Ardisia crenata

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Ardisia crenata
Ardisia crenata plant.jpg
Scientific classification edit
Kingdom: Plantae
Clade: Tracheophytes
Clade: Angiosperms
Clade: Eudicots
Clade: Asterids
Order: Ericales
Family: Primulaceae
Genus: Ardisia
A. crenata
Binomial name
Ardisia crenata
  • Ardisia bicolor E. Walker
  • Ardisia crenata var. bicolor (E. Walker) C. Y. Wu & C. Chen
  • Ardisia crenata var. crenata
  • Ardisia crenulata hort. Lodd., nom. nud.
  • Ardisia crispa var. taquetii H. Léveillé
  • Ardisia densa Miq.
  • Ardisia elegans Andrews[2]
  • Ardisia glandulosa Blume
  • Ardisia konishii Hayata
  • Ardisia kusukusensis Hayata
  • Ardisia labordei H. Léveillé
  • Ardisia labordei H.Lév.
  • Ardisia lentiginosa Ker Gawler
  • Ardisia linangensis C. M. Hu
  • Ardisia miaoliensis S. Y. Lu
  • Ardisia miaoliensis S.Y. Lu
  • Bladhia crenata (Sims) H. Hara
  • Bladhia crenata (Sims) H.Hara
  • Bladhia kusukusensis (Hayata) Nakai
  • Bladhia lentiginosa (Ker Gawl.) Nakai
  • Bladhia punctata (Lindl.) Nakai
  • Tinus densa (Miq.) Kuntze

Ardisia crenata is a species of flowering plant in the primrose family, Primulaceae, that is native to East Asia. It is known by a variety of names such as Christmas berry, Australian holly, coral ardisia, coral bush, coralberry, coralberry tree, hen's-eyes, and spiceberry.[1][3][1] A. crenata is a compact shrub that reaches 1 metre (3.3 ft), often with a single stem. Leaves are dark green, thick, glossy, and have tightly waved edges The flowers are small, white or reddish, fragrant, and form clusters. The fruit is a glossy, bright red drupe. The seeds are able to germinate under a dense canopy and are dispersed by birds and humans.[4]

This invasive species was introduced to the United States in the early twentieth century as an ornamental species. It was observed to have escaped cultivation in 1982.[5]

Preparations made from the root of Ardisia crenata are used as an ingredient in traditional Chinese medicine.[6]


Christmas berry is an upright perennial shrub that grows 1.5–6 feet (0.46–1.83 m) tall. It maintains a caespitose growth pattern and is often multi-trunked. Christmas berry prefers moist soil and germination can occur from pH 4 to pH 10. It does well in temperatures of 25 °C and above.[7] Germination rates are as high as 97.79% after 40 days.[8] Its leaves are simple, alternate and measure up to 8 inches long. They are waxy and dark green with a crenate margin containing small calluses within the ridges. The leaf tips are acuminate and their petioles are 3–10 mm long. They have a central vein with up to 18 pairs of side veins.[9] Flowers are white or pink with yellow anthers and grow in axillary clusters and are very often covered in multiple black spots. Plants begin to bear fruit two years after sprouting.[8] Christmas berry has an abundance of spherical, 1-seeded red berries of about 0.25 inches in diameter that remain on the plant throughout the year.[10] The berry clusters often sag down below the glossy foliage.[8] Berries are dispersed by birds and, when present, raccoons through consumption and subsequent excretion and also by water flow.[8][9]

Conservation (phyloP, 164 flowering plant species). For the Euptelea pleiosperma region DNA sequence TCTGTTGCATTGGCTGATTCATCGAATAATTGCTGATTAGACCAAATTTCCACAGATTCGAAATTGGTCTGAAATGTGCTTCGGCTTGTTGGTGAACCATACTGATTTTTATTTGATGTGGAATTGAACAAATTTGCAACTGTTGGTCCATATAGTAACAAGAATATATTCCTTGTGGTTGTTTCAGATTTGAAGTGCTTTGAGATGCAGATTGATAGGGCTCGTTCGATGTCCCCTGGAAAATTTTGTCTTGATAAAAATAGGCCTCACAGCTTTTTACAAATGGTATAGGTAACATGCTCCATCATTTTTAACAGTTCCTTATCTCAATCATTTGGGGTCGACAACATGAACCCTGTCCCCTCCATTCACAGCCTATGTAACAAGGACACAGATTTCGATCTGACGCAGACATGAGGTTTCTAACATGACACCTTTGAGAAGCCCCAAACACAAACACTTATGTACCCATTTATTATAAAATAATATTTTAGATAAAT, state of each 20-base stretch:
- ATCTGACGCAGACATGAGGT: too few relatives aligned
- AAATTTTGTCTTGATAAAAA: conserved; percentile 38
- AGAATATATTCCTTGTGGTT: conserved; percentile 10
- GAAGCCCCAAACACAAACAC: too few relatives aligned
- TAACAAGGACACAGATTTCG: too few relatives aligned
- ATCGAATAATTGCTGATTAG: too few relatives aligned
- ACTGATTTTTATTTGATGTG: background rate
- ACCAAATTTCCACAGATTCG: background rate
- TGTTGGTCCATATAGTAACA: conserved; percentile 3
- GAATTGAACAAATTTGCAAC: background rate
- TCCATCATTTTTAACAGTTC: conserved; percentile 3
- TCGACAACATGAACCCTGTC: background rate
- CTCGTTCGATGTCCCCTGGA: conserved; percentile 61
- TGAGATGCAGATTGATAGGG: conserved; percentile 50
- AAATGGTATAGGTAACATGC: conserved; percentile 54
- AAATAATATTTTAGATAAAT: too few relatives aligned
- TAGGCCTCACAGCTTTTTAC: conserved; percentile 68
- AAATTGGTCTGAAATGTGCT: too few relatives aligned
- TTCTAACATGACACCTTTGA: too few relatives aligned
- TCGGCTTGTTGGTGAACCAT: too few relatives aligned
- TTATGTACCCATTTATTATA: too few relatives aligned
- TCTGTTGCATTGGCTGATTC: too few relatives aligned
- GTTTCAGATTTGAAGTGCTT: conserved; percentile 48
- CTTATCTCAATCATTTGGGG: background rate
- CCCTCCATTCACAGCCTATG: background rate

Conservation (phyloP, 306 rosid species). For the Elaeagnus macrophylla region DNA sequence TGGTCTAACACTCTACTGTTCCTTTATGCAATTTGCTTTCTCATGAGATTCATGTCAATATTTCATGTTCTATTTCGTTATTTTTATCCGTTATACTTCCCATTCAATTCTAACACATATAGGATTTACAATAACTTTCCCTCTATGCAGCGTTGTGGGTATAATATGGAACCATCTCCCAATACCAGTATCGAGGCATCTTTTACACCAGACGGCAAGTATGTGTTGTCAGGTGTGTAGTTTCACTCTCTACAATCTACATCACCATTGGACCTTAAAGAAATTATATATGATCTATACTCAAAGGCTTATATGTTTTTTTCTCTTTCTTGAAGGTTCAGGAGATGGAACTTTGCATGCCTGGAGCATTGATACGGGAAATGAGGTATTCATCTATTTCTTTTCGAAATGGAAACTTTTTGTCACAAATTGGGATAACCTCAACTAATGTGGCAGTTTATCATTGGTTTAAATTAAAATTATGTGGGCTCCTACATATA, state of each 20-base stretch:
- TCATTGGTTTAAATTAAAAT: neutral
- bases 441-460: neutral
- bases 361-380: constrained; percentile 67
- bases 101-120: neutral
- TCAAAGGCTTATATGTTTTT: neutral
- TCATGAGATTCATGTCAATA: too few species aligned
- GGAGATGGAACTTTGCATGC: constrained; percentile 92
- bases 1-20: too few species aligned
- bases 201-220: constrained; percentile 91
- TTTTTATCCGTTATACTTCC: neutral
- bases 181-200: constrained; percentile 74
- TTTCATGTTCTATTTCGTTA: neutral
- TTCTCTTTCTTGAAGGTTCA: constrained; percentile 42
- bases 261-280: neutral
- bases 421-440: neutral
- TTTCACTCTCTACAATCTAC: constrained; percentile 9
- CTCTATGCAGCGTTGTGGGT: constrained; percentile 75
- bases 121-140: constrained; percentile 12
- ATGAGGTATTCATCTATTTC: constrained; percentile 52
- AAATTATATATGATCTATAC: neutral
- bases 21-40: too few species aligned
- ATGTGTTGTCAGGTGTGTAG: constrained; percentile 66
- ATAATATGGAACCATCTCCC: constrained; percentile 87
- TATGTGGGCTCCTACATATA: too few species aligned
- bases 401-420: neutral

While there are indications the plant may be poisonous to livestock, pets and humans, due to cattle deaths in Florida, there is no scientific confirmation of this.[10]


Christmas berry is an invasive species in the southeastern United States, escaping captivity in wooded areas of Florida in 1982.[9] The invasive cultivar in this region is originally from Japan. Its cultivation as an ornamental has aided its ability to proliferate throughout the understory of mesic hardwoods. It is now naturalized in hardwood hammocks throughout the USDA Plant Hardiness Zone 9, particularly in Florida and Texas.[8][9] It is classified as a Category I pest by the Florida Exotic Pest Plant Council, meaning that it is interfering with the local plant ecosystem by out-competing native plants and thereby eliminating them, as well as hybridizing with them.[11]

Christmas berry is viewed as an environmental weed in Australia, particularly in its rainforests. It has become naturalized in north-eastern New South Wales.[9] It has also been naturalized in two islands of Hawaii.[8]

Ecological Effect[edit]

The dense foliage of Christmas berry shades out native seedlings of the understory by decreasing the amount of light reaching the forest floor by as much as 70%.[9] Its prolific berry yield furthers its ability to form monocultures, as other natives are unable to compete reproductively with the yearlong persistence of berries. These monocultures can reach numbers of over 100 plants per square meter.[8][12] When the mature plants from these stands are removed, juvenile seedlings will take over the space they leave behind.[7] The diversity of native plant species in the presence of this invasive is greatly diminished through lowered germination rates in the face of the thick cover of Christmas berry.[8]